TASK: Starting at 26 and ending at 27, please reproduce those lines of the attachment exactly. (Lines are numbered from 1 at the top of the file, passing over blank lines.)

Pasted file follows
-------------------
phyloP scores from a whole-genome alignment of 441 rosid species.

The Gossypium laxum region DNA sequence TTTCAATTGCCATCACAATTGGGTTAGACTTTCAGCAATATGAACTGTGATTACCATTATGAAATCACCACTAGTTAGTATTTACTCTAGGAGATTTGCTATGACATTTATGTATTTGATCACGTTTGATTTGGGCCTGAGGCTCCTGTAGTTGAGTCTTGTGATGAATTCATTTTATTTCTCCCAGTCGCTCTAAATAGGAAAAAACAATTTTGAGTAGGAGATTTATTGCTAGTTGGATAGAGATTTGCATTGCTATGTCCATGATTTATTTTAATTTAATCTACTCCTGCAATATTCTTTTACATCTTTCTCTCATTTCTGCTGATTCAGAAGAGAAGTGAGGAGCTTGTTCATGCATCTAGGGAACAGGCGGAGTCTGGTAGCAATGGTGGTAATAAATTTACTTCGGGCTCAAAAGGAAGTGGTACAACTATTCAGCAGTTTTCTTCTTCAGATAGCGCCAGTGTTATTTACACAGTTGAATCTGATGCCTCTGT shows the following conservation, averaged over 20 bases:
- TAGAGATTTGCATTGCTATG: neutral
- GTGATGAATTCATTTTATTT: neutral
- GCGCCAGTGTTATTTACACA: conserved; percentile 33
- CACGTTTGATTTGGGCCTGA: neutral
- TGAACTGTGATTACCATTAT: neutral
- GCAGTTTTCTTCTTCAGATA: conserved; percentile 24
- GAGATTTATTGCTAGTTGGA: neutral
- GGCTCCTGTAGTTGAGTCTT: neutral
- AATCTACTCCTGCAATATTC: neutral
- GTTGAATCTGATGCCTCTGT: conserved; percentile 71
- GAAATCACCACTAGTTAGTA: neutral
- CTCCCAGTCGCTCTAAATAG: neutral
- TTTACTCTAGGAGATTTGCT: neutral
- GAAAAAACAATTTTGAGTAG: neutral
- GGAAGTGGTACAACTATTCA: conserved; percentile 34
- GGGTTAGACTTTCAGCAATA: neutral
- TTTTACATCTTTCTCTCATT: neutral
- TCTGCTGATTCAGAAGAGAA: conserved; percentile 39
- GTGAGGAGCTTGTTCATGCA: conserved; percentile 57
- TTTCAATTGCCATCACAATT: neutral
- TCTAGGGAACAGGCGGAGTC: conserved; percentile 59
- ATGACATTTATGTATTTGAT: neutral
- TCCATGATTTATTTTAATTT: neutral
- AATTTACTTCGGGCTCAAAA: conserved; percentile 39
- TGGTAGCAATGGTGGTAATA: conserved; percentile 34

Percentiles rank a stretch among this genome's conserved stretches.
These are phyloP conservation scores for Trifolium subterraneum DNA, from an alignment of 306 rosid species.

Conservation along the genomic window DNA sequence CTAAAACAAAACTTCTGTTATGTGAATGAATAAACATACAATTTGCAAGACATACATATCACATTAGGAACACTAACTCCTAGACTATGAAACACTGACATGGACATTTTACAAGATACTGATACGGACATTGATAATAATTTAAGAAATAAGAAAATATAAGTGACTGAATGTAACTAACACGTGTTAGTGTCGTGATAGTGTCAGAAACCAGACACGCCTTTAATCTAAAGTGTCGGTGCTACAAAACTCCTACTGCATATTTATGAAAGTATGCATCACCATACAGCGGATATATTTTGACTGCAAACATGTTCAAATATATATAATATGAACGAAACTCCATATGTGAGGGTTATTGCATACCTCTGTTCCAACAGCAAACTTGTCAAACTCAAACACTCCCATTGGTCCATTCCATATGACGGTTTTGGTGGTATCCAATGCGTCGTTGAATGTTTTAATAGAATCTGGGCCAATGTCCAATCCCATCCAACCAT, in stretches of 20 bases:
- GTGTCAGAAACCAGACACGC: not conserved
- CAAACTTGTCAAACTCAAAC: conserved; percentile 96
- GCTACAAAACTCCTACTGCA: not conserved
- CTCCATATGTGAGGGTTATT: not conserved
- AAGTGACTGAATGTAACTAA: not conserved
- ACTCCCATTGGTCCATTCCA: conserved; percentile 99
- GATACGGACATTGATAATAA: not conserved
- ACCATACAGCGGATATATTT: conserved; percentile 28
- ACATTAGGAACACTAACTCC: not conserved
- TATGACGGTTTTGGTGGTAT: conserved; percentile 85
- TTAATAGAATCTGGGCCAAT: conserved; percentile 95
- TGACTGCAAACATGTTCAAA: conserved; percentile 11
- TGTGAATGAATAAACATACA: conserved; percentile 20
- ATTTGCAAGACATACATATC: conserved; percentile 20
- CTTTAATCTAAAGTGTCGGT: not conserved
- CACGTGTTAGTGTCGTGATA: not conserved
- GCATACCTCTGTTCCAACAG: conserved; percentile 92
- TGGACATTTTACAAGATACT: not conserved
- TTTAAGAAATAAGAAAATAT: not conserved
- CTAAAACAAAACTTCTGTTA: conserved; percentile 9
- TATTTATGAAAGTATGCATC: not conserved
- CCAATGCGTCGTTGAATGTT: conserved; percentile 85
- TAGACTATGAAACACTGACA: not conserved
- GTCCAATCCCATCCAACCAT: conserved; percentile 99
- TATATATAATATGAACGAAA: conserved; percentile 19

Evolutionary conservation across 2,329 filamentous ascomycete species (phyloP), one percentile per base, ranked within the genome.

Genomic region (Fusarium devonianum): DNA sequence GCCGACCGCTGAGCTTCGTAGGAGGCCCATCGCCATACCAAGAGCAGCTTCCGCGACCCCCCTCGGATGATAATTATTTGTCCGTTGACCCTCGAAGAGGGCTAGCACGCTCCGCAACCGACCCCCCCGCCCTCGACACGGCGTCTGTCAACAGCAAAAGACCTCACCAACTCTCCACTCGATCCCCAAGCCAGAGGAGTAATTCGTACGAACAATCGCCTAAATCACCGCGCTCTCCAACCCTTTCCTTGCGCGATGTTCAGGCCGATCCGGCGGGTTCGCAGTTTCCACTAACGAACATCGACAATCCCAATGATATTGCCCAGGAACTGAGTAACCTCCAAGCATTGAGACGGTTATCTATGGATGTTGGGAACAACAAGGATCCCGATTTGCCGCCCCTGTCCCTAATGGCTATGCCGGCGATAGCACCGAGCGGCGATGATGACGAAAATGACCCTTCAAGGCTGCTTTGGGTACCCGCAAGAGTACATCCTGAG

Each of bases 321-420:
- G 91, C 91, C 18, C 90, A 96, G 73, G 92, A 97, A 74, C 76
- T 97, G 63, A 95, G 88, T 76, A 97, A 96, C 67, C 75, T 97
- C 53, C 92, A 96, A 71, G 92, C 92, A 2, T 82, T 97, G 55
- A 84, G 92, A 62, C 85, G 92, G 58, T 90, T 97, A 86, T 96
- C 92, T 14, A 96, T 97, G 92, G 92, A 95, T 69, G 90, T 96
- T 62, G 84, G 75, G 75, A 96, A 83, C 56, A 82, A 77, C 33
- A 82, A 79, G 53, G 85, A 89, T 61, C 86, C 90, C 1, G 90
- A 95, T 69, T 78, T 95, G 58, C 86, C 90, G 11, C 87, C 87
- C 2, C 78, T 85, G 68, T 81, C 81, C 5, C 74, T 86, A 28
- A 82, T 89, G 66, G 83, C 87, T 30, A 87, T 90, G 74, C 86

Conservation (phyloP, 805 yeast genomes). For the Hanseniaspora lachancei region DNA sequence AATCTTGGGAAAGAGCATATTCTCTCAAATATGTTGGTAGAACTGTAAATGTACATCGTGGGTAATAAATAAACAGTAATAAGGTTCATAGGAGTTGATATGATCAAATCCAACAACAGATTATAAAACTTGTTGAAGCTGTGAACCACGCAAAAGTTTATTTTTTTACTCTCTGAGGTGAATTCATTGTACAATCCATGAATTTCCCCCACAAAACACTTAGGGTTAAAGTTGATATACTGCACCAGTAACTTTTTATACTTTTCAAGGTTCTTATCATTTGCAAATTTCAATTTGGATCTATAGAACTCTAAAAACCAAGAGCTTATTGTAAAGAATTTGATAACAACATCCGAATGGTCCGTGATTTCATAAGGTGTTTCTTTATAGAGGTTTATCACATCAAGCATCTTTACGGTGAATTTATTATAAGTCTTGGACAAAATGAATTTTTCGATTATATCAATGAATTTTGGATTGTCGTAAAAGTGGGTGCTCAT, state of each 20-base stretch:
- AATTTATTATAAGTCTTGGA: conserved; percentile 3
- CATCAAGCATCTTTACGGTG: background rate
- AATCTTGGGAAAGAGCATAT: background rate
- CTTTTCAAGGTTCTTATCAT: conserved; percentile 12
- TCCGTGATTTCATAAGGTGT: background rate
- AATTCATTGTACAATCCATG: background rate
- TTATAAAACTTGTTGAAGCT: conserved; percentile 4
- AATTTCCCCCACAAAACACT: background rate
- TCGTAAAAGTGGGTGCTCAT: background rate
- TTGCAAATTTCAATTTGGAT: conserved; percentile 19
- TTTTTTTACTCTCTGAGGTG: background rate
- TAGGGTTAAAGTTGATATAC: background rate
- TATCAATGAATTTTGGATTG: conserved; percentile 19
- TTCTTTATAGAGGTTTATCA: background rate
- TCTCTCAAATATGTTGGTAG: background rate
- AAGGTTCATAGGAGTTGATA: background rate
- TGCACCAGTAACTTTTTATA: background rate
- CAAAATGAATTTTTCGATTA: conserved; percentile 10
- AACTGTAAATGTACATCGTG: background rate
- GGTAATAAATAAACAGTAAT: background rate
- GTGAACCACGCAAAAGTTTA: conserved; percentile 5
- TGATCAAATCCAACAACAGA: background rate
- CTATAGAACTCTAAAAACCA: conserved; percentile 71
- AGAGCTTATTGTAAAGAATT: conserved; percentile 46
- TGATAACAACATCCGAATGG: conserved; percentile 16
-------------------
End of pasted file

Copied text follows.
- AATTTACTTCGGGCTCAAAA: conserved; percentile 39
- TGGTAGCAATGGTGGTAATA: conserved; percentile 34